more closely at the phenomenal growth of international capital flows.
What Caused the Growth of International Capital Flows?
The early post-war international financial architecture laid out under the Bretton
Woods Agreement of 1944 did not allow unfettered capital flows.2 Capital controls
played an important operational role in that system of fixed but adjustable exchange
rates. Capital controls at that time gave member nations some wiggle room between
external and internal financial conditions. Domestic policy goals could be pursued,
within a limited range, without immediately upsetting the stability of the pegged
exchange rate. If the exchange rate did require adjustment, capital controls helped
ensure that realignments were orderly.
At a more fundamental level, it was thought that capital controls were needed
to facilitate the reconstruction and growth of the international trading system that laid
in ruin in the wake of prolonged depression and world war. Experience in the inter-
war period (1918-1938) led policy makers to believe that uncontrolled capital flows
were volatile and to often caused currency instability. To defend their currencies
countries often resorted to higher tariffs or broader import quotas, actions inimical
to the steady growth of world trade. Therefore, if the first priority of the new world

1See: The International Monetary Fund (IMF), World Economic Outlook, May 1997.
2For a survey of the evolution of the international monetary system see: Eichengreen,
Barry. Globalizing Capital: A History of the International Monetary System. Princeton, NJ.
Princeton University Press 1996.

financial system was to expand trade, stable currencies would be needed, and that
precluded freely mobile international capital.
The Reduction of Capital Controls.
The very success of the Bretton Woods system in restoring world trade sowed
the seeds of its own demise, including the system international capital controls. As
liberalization of trade and the liberalization of domestic financial institutions
proceeded apace in most industrial economies, regulators found it increasingly
difficult to distinguish between foreign exchange transactions for purposes of trade
and those intended for capital transactions. The volume of “disguised” capital flows
rose dramatically as traders in assets increasingly evaded capital controls .
Over the course of the 1960's and early 1970's the global financial system grew
evermore unstable, with periodic currency crises and large destabilizing capital flows
occurring despite formal capital controls. The U.S. and other industrial nations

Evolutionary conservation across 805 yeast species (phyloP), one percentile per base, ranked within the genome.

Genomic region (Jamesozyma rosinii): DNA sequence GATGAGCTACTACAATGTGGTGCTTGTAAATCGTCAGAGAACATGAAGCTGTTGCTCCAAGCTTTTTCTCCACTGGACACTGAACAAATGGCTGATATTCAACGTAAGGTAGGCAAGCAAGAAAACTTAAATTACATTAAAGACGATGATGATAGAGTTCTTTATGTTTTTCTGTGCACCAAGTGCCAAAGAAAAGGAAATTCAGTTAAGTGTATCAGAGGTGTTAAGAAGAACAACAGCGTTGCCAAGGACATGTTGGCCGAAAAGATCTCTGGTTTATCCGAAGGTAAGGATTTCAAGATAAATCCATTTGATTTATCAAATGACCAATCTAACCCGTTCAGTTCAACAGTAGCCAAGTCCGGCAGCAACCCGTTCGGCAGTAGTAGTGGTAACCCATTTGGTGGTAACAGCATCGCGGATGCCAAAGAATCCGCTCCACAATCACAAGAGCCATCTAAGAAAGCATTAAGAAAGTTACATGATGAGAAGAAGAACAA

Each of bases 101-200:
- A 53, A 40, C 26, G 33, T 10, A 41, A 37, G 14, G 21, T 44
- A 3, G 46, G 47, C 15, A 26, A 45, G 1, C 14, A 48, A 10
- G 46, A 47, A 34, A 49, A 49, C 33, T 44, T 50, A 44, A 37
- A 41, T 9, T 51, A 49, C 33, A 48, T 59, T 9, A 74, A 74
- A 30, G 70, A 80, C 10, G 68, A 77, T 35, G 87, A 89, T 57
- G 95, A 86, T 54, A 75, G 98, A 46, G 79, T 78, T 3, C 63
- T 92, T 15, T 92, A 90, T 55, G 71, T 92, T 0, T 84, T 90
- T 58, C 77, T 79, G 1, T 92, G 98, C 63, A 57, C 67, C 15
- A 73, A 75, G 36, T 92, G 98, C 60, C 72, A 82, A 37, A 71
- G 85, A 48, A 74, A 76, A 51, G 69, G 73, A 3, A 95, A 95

formally abandoned the Bretton Woods system in 1973, moving to a system of
floating exchange rates. Capital controls did not instantly vanish at this time, but in
most industrial countries such controls were reduced at an accelerating pace, falling
to extremely low levels of restriction by the mid-1990's.
The removal of capital controls can be seen as a “fait accompli”, but as discussed
more fully below, there was also a growing recognition of the several economic
benefits of capital mobility. In addition, there was more confidence by major
governments that the several risks posed by capital mobility could be managed.
The Expansion of Global Investment Opportunities.
The large increase in international capital flows has not been just a result of
removing barriers, however. The world economy has also seen a significant expansion
of investment opportunities across the globe, raising the incentives for cross border
capital flows. Many developing nations have improved their macroeconomic stability,
greatly extended commitments to the private market as the focus of microeconomic
decision making, and pursued more open trade policies. These are actions that helped
to make a wider spectrum of nations more attractive places to invest, broadening the
global scope for profitable investment.
Innovations in Communication and Market Access.
In addition, innovations in the U.S. and other industrial countries have greatly
improved access to international capital markets by individuals and institutions.
Advances in communications and information technology have led to a particularly
dramatic reduction in the cost of overcoming space and time in financial transactions.
In many countries the cost of telephone communication and high speed computing
has fallen precipitously in recent years. Such innovations help reduce the information
asymmetries that are thought to impair the efficiency of financial markets by quickly
providing investors with a broader array of data with which to evaluate potential